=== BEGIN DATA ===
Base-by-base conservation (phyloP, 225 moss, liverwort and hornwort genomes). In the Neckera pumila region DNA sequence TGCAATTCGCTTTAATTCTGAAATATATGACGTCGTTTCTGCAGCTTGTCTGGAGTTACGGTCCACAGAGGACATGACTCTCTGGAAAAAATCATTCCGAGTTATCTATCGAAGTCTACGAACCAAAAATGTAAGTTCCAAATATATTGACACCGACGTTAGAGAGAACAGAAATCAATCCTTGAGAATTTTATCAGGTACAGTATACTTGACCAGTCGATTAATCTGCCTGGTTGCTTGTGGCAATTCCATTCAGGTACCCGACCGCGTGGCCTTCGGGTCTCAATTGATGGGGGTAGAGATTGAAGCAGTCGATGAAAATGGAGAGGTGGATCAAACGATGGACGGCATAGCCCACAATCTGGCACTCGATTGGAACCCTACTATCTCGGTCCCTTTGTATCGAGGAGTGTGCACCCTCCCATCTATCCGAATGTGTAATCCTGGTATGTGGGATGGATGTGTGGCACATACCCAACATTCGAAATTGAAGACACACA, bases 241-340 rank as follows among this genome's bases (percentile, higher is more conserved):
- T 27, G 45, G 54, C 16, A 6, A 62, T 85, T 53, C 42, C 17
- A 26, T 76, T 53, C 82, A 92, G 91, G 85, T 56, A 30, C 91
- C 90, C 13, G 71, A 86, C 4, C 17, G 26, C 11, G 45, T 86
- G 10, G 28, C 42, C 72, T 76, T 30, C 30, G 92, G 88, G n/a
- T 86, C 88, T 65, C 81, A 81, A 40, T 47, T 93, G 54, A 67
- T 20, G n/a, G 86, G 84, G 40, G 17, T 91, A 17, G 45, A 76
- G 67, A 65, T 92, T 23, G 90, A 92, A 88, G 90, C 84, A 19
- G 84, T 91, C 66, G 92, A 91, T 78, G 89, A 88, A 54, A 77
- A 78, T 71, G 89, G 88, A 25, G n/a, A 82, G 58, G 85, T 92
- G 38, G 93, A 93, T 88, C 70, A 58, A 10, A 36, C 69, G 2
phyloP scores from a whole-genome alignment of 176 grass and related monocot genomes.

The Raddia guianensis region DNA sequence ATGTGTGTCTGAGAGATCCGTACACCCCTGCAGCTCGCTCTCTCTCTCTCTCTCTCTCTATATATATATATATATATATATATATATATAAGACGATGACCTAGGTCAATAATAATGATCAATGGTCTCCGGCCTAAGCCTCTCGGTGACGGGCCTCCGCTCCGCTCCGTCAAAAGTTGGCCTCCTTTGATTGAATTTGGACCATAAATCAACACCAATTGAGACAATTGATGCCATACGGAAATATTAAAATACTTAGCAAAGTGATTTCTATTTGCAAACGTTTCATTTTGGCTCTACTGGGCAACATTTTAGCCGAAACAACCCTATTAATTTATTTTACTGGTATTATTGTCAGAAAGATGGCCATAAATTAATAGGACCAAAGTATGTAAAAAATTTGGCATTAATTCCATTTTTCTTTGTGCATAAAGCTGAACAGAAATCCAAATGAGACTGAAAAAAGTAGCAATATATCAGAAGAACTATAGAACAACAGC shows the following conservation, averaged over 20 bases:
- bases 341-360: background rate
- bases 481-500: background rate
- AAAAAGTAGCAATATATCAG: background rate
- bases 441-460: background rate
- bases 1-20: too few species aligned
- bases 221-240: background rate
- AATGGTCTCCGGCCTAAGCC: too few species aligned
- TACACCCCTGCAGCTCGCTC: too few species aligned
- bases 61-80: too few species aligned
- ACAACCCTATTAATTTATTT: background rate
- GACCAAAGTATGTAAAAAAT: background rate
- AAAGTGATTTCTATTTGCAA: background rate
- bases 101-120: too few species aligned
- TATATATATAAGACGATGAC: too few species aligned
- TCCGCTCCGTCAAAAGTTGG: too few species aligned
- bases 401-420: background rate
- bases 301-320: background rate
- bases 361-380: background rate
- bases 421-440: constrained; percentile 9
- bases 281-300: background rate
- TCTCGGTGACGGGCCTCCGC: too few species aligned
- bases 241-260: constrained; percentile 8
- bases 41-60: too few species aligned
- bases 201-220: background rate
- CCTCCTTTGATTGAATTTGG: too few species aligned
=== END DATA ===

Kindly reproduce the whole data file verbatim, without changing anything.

Base-by-base conservation (phyloP, 225 moss, liverwort and hornwort genomes). In the Neckera pumila region DNA sequence TGCAATTCGCTTTAATTCTGAAATATATGACGTCGTTTCTGCAGCTTGTCTGGAGTTACGGTCCACAGAGGACATGACTCTCTGGAAAAAATCATTCCGAGTTATCTATCGAAGTCTACGAACCAAAAATGTAAGTTCCAAATATATTGACACCGACGTTAGAGAGAACAGAAATCAATCCTTGAGAATTTTATCAGGTACAGTATACTTGACCAGTCGATTAATCTGCCTGGTTGCTTGTGGCAATTCCATTCAGGTACCCGACCGCGTGGCCTTCGGGTCTCAATTGATGGGGGTAGAGATTGAAGCAGTCGATGAAAATGGAGAGGTGGATCAAACGATGGACGGCATAGCCCACAATCTGGCACTCGATTGGAACCCTACTATCTCGGTCCCTTTGTATCGAGGAGTGTGCACCCTCCCATCTATCCGAATGTGTAATCCTGGTATGTGGGATGGATGTGTGGCACATACCCAACATTCGAAATTGAAGACACACA, bases 241-340 rank as follows among this genome's bases (percentile, higher is more conserved):
- T 27, G 45, G 54, C 16, A 6, A 62, T 85, T 53, C 42, C 17
- A 26, T 76, T 53, C 82, A 92, G 91, G 85, T 56, A 30, C 91
- C 90, C 13, G 71, A 86, C 4, C 17, G 26, C 11, G 45, T 86
- G 10, G 28, C 42, C 72, T 76, T 30, C 30, G 92, G 88, G n/a
- T 86, C 88, T 65, C 81, A 81, A 40, T 47, T 93, G 54, A 67
- T 20, G n/a, G 86, G 84, G 40, G 17, T 91, A 17, G 45, A 76
- G 67, A 65, T 92, T 23, G 90, A 92, A 88, G 90, C 84, A 19
- G 84, T 91, C 66, G 92, A 91, T 78, G 89, A 88, A 54, A 77
- A 78, T 71, G 89, G 88, A 25, G n/a, A 82, G 58, G 85, T 92
- G 38, G 93, A 93, T 88, C 70, A 58, A 10, A 36, C 69, G 2
phyloP scores from a whole-genome alignment of 176 grass and related monocot genomes.

The Raddia guianensis region DNA sequence ATGTGTGTCTGAGAGATCCGTACACCCCTGCAGCTCGCTCTCTCTCTCTCTCTCTCTCTATATATATATATATATATATATATATATATAAGACGATGACCTAGGTCAATAATAATGATCAATGGTCTCCGGCCTAAGCCTCTCGGTGACGGGCCTCCGCTCCGCTCCGTCAAAAGTTGGCCTCCTTTGATTGAATTTGGACCATAAATCAACACCAATTGAGACAATTGATGCCATACGGAAATATTAAAATACTTAGCAAAGTGATTTCTATTTGCAAACGTTTCATTTTGGCTCTACTGGGCAACATTTTAGCCGAAACAACCCTATTAATTTATTTTACTGGTATTATTGTCAGAAAGATGGCCATAAATTAATAGGACCAAAGTATGTAAAAAATTTGGCATTAATTCCATTTTTCTTTGTGCATAAAGCTGAACAGAAATCCAAATGAGACTGAAAAAAGTAGCAATATATCAGAAGAACTATAGAACAACAGC shows the following conservation, averaged over 20 bases:
- bases 341-360: background rate
- bases 481-500: background rate
- AAAAAGTAGCAATATATCAG: background rate
- bases 441-460: background rate
- bases 1-20: too few species aligned
- bases 221-240: background rate
- AATGGTCTCCGGCCTAAGCC: too few species aligned
- TACACCCCTGCAGCTCGCTC: too few species aligned
- bases 61-80: too few species aligned
- ACAACCCTATTAATTTATTT: background rate
- GACCAAAGTATGTAAAAAAT: background rate
- AAAGTGATTTCTATTTGCAA: background rate
- bases 101-120: too few species aligned
- TATATATATAAGACGATGAC: too few species aligned
- TCCGCTCCGTCAAAAGTTGG: too few species aligned
- bases 401-420: background rate
- bases 301-320: background rate
- bases 361-380: background rate
- bases 421-440: constrained; percentile 9
- bases 281-300: background rate
- TCTCGGTGACGGGCCTCCGC: too few species aligned
- bases 241-260: constrained; percentile 8
- bases 41-60: too few species aligned
- bases 201-220: background rate
- CCTCCTTTGATTGAATTTGG: too few species aligned